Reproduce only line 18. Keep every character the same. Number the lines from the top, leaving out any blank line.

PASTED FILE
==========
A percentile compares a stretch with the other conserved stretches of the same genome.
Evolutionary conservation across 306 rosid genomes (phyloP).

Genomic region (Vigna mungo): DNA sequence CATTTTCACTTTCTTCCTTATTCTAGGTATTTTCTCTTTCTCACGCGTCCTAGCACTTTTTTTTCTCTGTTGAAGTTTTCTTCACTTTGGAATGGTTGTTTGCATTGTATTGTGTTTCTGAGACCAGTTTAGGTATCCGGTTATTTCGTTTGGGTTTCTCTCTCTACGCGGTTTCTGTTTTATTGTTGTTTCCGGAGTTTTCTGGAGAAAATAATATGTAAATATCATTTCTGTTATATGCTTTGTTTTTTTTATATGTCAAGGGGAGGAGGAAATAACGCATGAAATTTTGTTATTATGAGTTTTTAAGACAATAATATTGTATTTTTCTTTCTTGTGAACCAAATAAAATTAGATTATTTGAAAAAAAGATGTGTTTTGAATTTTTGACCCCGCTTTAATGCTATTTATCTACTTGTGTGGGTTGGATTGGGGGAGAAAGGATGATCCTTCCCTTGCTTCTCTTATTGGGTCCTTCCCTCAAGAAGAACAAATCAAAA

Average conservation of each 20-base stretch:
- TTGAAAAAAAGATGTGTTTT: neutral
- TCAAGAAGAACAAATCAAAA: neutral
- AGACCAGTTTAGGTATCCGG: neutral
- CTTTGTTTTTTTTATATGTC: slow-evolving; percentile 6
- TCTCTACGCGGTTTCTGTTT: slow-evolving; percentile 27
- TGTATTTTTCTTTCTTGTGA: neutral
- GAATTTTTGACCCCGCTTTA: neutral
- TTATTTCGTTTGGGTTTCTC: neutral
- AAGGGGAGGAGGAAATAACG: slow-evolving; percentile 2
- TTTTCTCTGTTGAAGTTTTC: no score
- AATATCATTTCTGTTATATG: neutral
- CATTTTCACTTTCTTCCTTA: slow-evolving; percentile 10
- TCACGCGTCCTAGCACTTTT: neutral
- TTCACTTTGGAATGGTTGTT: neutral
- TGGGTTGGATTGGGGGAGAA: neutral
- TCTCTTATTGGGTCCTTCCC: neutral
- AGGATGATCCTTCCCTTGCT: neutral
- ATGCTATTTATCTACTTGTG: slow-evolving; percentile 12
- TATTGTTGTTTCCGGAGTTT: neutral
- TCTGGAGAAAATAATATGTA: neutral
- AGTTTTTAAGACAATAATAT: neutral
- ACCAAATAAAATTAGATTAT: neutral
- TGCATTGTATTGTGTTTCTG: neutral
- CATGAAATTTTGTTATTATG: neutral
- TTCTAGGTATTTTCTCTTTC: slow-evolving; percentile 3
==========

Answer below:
- TTCACTTTGGAATGGTTGTT: neutral